Swedish PM resigns: What happens now?

28 Jun 2021  |  thelocal.se
Following the resignation of Swedish Prime Minister Stefan Löfven, the speaker of parliament, Andreas Norlén, will conduct a series of talks with party leaders to find a candidate who can command a parliamentary majority. There is no set time limit for this process, known as talmansrunda. Potential nominees include Löfven, Ulf Kristersson of the Moderate Party, and Annie Lööf of the Centre Party. The current parliamentary seats are unchanged since the last election, but the Liberal Party, under new leader Nyamko Sabuni, is not willing to renegotiate a previous deal and seeks a right-wing government. The Centre Party has dropped its demand for market rents, which could help form a centre-left government. If no majority is found, a snap election will be called, to be held within three months of the announcement, but the general election scheduled for September 2022 will still occur.

What's up with Sweden's ice cream vans?

19 Apr 2021  |  www.thelocal.se
In Sweden, Hemglass has a monopoly on ice cream vans, operating 300 trucks that make 15,000 stops nightly, selling ice cream in bulk directly from the van. Introduced in 1968 by Eric Ericsson and Anders Gavlevik, the vans were a response to the increasing presence of household freezers. Hemglass is known for its signature jingle, which replaced a bell in the 1980s to avoid confusion with truck reversal alarms. Despite some legal challenges due to the jingle, Hemglass remains a well-known brand in Sweden.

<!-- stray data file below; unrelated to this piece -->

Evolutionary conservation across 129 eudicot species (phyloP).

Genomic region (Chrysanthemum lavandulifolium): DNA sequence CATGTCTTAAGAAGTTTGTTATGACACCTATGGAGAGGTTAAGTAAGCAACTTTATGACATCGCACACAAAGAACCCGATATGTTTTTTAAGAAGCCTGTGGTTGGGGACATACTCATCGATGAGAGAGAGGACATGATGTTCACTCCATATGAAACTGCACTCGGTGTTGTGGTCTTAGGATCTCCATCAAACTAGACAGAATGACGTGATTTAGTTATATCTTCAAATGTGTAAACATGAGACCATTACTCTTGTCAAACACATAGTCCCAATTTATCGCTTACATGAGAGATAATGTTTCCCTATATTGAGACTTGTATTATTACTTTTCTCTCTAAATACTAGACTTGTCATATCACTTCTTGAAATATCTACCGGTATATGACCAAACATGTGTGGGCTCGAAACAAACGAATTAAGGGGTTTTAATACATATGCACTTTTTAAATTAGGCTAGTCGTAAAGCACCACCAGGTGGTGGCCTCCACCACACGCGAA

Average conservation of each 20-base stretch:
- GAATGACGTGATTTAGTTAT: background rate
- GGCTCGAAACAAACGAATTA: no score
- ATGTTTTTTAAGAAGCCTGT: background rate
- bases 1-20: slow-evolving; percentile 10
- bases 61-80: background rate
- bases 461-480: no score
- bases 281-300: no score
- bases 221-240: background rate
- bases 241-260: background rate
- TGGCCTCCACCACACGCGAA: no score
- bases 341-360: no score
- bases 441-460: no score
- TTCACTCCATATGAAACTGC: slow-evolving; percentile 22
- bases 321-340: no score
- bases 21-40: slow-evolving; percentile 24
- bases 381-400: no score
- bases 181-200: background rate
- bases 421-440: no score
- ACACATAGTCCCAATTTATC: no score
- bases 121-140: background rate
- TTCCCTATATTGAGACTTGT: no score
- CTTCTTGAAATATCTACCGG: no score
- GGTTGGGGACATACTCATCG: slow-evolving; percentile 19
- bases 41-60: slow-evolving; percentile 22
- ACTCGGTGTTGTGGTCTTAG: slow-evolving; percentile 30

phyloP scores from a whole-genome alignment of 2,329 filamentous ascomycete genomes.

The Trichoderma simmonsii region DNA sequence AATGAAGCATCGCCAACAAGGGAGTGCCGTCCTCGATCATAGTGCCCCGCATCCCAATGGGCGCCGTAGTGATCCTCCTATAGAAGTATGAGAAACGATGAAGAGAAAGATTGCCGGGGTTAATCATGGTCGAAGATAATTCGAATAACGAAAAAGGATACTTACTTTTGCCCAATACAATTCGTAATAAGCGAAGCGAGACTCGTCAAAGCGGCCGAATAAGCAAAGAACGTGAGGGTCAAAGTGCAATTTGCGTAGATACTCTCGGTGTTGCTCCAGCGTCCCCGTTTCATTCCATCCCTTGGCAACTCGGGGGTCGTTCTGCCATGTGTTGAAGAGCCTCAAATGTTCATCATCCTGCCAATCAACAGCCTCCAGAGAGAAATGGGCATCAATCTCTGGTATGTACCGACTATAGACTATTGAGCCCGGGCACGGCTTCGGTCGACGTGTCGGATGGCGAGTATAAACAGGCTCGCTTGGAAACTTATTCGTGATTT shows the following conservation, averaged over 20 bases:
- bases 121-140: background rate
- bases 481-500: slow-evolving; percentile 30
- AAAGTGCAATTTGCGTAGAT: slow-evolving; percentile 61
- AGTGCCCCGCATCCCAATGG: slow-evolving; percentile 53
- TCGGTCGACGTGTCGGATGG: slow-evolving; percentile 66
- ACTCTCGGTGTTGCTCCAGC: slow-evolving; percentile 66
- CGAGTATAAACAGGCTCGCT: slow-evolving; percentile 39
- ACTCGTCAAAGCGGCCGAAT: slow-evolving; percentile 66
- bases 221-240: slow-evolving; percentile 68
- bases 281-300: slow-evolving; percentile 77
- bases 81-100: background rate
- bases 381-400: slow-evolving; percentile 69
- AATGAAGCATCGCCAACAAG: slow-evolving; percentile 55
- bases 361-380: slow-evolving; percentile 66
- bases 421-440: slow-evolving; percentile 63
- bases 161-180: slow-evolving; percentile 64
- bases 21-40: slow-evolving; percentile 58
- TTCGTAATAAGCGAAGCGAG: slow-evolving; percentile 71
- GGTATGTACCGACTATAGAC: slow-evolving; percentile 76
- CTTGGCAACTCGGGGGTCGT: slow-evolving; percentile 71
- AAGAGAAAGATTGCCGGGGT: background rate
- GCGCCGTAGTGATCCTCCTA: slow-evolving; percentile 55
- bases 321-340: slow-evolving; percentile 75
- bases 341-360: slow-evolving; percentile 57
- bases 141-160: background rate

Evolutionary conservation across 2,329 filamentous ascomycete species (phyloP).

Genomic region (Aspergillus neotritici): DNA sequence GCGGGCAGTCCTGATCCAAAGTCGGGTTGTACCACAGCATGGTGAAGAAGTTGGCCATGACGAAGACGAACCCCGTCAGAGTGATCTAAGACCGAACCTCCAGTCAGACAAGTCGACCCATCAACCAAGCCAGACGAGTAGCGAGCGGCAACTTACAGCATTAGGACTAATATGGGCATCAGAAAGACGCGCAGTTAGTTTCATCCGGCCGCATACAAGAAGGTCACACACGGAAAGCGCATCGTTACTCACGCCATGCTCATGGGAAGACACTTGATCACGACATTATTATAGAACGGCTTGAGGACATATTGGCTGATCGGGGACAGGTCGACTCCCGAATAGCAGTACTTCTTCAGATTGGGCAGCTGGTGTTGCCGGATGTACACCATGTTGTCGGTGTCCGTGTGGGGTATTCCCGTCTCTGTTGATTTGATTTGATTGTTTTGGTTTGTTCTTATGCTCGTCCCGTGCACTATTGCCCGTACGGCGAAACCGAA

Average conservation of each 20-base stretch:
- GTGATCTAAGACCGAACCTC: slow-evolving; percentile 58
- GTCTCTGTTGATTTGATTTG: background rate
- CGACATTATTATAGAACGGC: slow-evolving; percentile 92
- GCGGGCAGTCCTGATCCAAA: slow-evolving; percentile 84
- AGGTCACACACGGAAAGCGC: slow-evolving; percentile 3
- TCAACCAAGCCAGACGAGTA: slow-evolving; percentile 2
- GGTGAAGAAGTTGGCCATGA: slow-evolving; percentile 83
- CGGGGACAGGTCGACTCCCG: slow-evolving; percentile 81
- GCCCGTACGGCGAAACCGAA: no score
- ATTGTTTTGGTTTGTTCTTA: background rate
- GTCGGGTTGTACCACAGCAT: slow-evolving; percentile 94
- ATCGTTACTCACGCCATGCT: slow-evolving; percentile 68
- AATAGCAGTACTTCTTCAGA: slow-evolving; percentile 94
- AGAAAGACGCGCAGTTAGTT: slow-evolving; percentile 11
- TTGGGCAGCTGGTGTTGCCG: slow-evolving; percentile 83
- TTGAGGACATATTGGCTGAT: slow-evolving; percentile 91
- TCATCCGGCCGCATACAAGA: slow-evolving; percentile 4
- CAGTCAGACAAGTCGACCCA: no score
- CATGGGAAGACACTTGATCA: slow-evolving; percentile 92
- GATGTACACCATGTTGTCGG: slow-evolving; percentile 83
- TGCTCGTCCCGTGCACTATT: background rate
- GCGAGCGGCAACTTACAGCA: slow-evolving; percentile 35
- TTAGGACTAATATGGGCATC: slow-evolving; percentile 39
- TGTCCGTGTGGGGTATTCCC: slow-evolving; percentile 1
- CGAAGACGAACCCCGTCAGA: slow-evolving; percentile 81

What's up with Sweden's ice cream vans?

19 Apr 2021  |  The Local Europe
In Sweden, Hemglass has a monopoly on ice cream vans, operating 300 trucks that make 15,000 stops nightly, selling ice cream in bulk directly from the van. Introduced in 1968 by Eric Ericsson and Anders Gavlevik, the concept took advantage of household freezers to ensure quality and improve distribution. The vans are known for their signature jingle, which replaced a bell in the 1980s to avoid confusion with truck reversal alarms. Despite some legal complaints about the jingle, environmental courts have not intervened.

Today in Sweden: A round-up of the latest news on Thursday

01 Apr 2021  |  thelocal.se
Sweden has extended its coronavirus measures, including early closing times for restaurants and customer limits in shops, gyms, and museums, due to the high spread of infection and healthcare burden. Health Minister Lena Hallengren expressed that restrictions will be relaxed when possible, urging adherence to the rules. Culture Minister Amanda Lind is set to announce additional support for the sports and culture sectors. Life expectancy in Sweden has decreased for the first time in years, and regional authorities report widespread non-compliance with Covid-19 restrictions. Sweden also prepares for April Fool's Day and Easter celebrations.